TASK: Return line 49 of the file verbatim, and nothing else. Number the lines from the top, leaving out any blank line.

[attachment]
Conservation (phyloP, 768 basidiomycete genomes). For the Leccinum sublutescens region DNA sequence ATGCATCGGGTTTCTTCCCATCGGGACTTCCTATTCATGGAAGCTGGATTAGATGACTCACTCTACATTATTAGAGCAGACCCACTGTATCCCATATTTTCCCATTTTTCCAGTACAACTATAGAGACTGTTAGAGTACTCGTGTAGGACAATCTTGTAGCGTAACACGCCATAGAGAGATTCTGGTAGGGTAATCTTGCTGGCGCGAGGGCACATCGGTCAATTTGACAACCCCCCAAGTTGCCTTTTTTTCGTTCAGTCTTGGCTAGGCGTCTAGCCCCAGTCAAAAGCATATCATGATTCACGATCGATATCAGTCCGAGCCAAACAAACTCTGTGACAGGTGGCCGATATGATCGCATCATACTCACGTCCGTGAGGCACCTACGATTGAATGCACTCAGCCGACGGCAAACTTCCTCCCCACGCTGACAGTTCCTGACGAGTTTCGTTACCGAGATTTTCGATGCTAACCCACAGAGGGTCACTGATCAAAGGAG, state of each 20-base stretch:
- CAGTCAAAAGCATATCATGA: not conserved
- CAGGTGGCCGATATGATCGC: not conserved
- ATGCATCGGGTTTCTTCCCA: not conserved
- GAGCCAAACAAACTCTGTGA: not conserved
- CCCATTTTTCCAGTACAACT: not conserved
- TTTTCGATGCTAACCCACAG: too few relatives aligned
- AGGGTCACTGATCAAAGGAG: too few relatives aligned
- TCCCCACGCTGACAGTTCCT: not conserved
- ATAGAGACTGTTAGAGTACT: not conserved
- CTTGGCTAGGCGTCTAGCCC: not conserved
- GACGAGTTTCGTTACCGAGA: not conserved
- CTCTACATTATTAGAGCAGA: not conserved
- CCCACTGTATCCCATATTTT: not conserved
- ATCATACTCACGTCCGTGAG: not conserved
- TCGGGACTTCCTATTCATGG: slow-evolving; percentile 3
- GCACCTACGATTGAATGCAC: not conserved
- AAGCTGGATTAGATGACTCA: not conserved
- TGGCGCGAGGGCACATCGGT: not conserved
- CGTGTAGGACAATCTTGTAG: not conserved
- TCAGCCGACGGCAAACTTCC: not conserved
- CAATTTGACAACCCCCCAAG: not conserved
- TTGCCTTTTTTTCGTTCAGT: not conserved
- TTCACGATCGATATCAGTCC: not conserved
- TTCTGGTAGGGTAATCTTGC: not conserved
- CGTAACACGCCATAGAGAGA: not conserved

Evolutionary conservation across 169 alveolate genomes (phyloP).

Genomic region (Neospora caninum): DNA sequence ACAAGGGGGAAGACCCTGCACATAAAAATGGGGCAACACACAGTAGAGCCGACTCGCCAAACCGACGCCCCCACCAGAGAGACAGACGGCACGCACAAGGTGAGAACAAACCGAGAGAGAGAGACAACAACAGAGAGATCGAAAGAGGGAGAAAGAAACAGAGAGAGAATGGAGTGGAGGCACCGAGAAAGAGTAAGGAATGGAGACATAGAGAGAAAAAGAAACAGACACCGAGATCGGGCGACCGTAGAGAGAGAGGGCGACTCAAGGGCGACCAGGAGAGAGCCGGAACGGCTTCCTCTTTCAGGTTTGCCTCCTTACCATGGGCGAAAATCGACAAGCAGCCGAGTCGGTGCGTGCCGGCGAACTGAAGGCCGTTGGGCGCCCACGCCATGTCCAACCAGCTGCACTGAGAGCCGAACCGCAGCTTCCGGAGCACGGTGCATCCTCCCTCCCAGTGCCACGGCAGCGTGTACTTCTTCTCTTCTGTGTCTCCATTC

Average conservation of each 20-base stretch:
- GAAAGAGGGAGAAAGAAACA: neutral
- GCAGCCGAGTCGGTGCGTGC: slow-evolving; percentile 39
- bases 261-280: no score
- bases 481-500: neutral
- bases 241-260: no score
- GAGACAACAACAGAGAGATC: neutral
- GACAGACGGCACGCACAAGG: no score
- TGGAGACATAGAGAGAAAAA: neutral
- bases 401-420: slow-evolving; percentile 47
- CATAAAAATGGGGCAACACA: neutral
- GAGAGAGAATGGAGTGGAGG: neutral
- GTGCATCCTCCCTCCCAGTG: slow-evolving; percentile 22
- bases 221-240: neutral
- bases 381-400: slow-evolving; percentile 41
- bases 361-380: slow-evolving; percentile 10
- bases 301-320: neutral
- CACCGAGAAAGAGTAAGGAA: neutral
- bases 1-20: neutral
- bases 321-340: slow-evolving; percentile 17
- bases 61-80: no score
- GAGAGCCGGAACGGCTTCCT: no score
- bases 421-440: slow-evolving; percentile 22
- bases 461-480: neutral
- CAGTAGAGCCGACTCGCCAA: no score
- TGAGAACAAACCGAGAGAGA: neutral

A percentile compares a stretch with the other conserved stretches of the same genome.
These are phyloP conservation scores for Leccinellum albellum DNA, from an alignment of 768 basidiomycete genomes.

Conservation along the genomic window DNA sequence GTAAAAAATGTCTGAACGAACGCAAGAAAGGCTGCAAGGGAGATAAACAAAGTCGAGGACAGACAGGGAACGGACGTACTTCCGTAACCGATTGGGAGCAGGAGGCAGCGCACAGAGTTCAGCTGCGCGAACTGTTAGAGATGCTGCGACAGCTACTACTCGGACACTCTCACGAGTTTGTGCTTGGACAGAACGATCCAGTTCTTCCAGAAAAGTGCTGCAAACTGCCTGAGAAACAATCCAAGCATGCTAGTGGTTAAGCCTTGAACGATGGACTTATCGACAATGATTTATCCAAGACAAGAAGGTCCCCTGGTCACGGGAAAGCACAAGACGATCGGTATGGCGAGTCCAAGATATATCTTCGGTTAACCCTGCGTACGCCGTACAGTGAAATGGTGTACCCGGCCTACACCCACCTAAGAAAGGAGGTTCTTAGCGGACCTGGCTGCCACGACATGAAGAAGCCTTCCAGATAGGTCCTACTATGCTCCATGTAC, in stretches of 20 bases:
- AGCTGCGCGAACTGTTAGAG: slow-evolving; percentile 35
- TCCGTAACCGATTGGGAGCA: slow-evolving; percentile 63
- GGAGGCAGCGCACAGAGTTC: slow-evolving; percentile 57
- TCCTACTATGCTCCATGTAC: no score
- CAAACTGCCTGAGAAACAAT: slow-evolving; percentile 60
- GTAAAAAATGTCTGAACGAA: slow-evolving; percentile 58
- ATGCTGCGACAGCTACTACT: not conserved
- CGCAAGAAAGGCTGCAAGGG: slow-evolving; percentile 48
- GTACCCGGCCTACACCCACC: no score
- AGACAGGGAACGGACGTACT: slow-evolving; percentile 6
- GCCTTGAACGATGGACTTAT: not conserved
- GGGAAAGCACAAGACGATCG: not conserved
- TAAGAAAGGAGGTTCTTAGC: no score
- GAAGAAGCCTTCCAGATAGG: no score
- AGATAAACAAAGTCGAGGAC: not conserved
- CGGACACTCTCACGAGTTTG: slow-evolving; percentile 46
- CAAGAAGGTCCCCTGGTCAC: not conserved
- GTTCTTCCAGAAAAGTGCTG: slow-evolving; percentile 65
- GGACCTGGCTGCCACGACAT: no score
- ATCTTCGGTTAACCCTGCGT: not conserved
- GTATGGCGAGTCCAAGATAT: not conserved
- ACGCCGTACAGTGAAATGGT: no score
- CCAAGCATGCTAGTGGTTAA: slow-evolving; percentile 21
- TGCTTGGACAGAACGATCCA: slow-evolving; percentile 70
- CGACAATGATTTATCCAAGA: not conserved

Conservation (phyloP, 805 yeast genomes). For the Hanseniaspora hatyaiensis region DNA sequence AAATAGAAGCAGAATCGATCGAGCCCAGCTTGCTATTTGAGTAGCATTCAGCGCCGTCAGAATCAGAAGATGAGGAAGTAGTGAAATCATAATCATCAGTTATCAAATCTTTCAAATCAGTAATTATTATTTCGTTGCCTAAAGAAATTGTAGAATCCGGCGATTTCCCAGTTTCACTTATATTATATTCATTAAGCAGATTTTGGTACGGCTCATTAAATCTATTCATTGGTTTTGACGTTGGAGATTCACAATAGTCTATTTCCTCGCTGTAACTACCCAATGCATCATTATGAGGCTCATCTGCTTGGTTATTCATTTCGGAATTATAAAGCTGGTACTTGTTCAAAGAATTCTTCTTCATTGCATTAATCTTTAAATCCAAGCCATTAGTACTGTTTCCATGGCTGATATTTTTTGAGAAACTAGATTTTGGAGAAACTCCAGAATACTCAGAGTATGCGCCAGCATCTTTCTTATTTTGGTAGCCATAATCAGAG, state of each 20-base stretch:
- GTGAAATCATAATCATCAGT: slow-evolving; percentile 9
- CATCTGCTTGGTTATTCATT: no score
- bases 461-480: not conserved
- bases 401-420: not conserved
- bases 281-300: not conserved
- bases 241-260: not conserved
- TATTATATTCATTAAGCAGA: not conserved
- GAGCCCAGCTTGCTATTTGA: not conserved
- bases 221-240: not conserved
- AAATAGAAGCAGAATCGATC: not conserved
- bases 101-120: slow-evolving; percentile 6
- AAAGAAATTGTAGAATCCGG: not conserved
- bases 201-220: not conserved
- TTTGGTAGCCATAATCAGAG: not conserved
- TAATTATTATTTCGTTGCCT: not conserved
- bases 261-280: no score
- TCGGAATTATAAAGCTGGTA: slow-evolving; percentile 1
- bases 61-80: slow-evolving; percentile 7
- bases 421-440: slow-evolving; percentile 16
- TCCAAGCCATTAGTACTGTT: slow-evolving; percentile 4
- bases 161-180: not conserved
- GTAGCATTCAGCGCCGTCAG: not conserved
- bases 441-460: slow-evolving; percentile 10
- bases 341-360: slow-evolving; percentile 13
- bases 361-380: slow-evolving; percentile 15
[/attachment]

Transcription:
- bases 61-80: no score